In multiple sclerosis (MS), damage to the myelin sheath of nerve cells is only the beginning of its destructive path. As this autoimmune disease progresses, it wears down effective communication to muscle groups, sends shock-like signals along the spinal column, and can weaken bladder control and vision. About 80% of individuals with the disease have relapsing-remitting MS, with periods that are essentially free of symptoms. The causes of MS vary, but can include various environmental conditions, Epstein-Barr virus exposure, genetic inheritance, and low serum vitamin D levels. Because MS typically affects people further away from the equator16 and vitamin D levels tend to be low in individuals with MS,17 boosting vitamin D levels, as part of a comprehensive protocol, may provide some relief for your patients.
The fact that all of these disparate diseases are often related isn’t really a surprise, as the same inflammatory pathways are shared by many, if not most, of these conditions.18,19
Conventional Treatments: Short-term & Shortfalls
For the very reason that autoimmune conditions share so many similar traits, it is common to see the same conventional medications used for many of them. Unfortunately, many of these medications come with a load of side effects, and are ultimately not long-term solutions.
For example, patients looking for relief from inflammatory bowel diseases are most likely only going to get short-term benefits from conventional drugs, whether or not they experience side effects. One review found that tumor-necrosis factor (TNF) antagonists are not at all effective for about 10-30% of patients right off, and that up to 46% of patients – almost half – lose responsiveness to anti-TNF medication over time.20 Moreover, RA patients taking anti-TNF medications are at an increased risk of infection,21 so here again, conventional drugs can only do so much, and have the potential to cause great harm.
As naturopathic practitioners, we have workable options for our patients who have tried conventional routes and found them wanting. And I’m willing to bet that they align with treatment protocols that you’ve recommended for other conditions as well.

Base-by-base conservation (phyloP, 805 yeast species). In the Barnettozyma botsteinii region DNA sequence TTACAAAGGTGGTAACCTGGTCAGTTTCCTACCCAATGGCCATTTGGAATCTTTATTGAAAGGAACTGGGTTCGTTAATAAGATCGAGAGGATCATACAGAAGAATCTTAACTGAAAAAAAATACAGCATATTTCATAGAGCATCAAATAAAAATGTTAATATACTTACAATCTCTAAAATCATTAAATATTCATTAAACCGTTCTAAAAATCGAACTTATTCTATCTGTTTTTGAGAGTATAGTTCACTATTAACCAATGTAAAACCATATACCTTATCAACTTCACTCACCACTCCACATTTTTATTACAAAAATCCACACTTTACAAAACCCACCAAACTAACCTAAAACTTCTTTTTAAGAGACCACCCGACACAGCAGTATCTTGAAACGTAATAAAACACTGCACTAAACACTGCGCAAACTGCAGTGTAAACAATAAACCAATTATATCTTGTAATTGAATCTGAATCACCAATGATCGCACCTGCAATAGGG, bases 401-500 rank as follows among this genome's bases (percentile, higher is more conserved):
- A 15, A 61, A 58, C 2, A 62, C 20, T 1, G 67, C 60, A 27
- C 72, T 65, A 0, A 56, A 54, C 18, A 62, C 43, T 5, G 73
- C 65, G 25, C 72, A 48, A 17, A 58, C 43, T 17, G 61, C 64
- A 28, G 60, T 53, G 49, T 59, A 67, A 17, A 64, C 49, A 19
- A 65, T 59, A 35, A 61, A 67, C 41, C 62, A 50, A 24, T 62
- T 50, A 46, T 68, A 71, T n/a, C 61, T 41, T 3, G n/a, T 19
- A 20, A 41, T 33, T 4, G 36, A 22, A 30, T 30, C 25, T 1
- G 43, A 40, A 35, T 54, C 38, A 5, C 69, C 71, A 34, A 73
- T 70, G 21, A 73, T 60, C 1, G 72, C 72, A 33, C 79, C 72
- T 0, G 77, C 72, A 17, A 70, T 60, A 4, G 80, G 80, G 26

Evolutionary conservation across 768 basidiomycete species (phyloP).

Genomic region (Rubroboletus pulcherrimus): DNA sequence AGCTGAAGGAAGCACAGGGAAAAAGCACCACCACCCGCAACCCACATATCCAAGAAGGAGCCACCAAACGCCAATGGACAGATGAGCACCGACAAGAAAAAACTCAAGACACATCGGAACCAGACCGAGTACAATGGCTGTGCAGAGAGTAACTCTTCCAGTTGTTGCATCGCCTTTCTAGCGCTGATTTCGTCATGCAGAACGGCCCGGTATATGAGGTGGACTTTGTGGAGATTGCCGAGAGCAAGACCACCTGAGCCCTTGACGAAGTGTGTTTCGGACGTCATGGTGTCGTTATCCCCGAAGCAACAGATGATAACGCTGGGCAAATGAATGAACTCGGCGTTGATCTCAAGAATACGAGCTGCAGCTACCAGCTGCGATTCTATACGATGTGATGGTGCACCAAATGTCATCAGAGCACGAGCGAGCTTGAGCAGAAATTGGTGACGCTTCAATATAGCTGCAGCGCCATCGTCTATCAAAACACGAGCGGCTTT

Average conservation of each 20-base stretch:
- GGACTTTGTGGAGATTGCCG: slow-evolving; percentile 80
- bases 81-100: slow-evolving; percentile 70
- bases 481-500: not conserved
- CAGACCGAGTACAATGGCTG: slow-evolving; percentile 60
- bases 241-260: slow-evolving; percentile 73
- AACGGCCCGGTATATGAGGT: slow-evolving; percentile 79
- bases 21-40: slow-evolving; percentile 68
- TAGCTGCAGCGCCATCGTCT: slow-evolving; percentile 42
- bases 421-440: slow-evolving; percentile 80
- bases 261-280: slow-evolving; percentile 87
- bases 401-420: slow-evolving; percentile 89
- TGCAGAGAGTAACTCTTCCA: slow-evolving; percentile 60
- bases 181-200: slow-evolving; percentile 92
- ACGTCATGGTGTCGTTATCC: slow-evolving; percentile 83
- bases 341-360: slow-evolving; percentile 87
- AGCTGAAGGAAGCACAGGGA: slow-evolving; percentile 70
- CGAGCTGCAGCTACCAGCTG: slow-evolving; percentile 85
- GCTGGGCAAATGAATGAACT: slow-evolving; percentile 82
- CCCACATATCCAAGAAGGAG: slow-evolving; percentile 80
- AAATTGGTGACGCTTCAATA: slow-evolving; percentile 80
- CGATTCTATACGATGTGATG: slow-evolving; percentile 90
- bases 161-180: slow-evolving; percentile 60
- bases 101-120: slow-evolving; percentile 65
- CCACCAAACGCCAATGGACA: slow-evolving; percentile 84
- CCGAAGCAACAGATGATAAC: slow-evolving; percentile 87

To begin with, a whole-patient approach requires a whole-body treatment to balance patients’ immune responses. And as I’ve mentioned, many of these recommendations apply to almost any health condition.
Get restorative sleep. Healthy sleep may not solve everything, but it definitely comes close. I recommend that patients stop screen time within an hour of going to bed (no TV, smartphones, or laptops), watch caffeine intake during the day (effects of caffeine can linger for up to 8 hours), and get into the habit of creating a “ritual” to anchor bedtime and rest – ie, make getting ready for sleep a daily habit rather than just something to lapse into or do between busy days of intensive, stressful effort. Which brings me to the next point…
Actively reduce stress. Stress is so pervasive – and we unfortunately allow it to be so – that patients with autoimmune concerns (or any health concern, really) need to actively reduce stress. That can mean encouraging them to reconsider what they focus their minds on during the day. Do they ruminate over potential problems? Dwell on the past? Is an ongoing monologue of negative self-talk happening? To help them work past this and develop more resilience, encourage them to consider yoga, qigong, and/or meditation. Yoga, at a variety of skill levels and physical intensity, has become fairly ubiquitous. Qigong, which combines slow body movements and mindful breathing, could be described as moving meditation.
For those with autoimmune conditions and other immune system imbalances, qigong may be especially helpful. One study showed a statistically significant positive effect of qigong on immune cells and immune response after only 1 month of daily qigong training.22
Other research has investigated meditation’s role in reducing inflammatory states. Work at the University of Wisconsin found that healthy, experienced meditators (vs healthy, age-matched non-meditators) showed a lower neurological inflammation response to an irritant.23 Long-term meditation has also been found to boost a sense of well-being.23
Avoid all possible exposure to environmental toxins, such as chemicals, mercury, and other heavy metals. This ideally includes eating organic foods whenever possible, as well as patients being vigilant about their home spaces and what kinds of chemicals and toxins they allow in. It may be helpful for your patients to think of their living space in the same way that people dealing with allergens do – eg, filtering air, closing windows on days when air quality is especially dodgy, and using non-toxic furnishings.
Toxins can start wreaking havoc very early in life: a study conducted in 2002 showed that children on an organic diet, compared to children eating a conventional diet, had significantly less urinary output of organophosphorus pesticide metabolites.24 It is never too late to start; eating organic food is one of the best first steps to ridding the body of immune-compromising chemicals.
Avoid taking unnecessary drugs. As practitioners, I suspect we’re persistently coaching patients away from the sense that over-the-counter medications are harmless. Encouraging patients to reduce their intake of conventional drugs will only work when they are presented with viable alternatives. The immune system is strengthened best by whole-body-and-mind healthfulness, as opposed to “patching it over” with synthetic chemicals that work along 1 pathway for temporary symptom relief while simultaneously damaging other pathways of great value.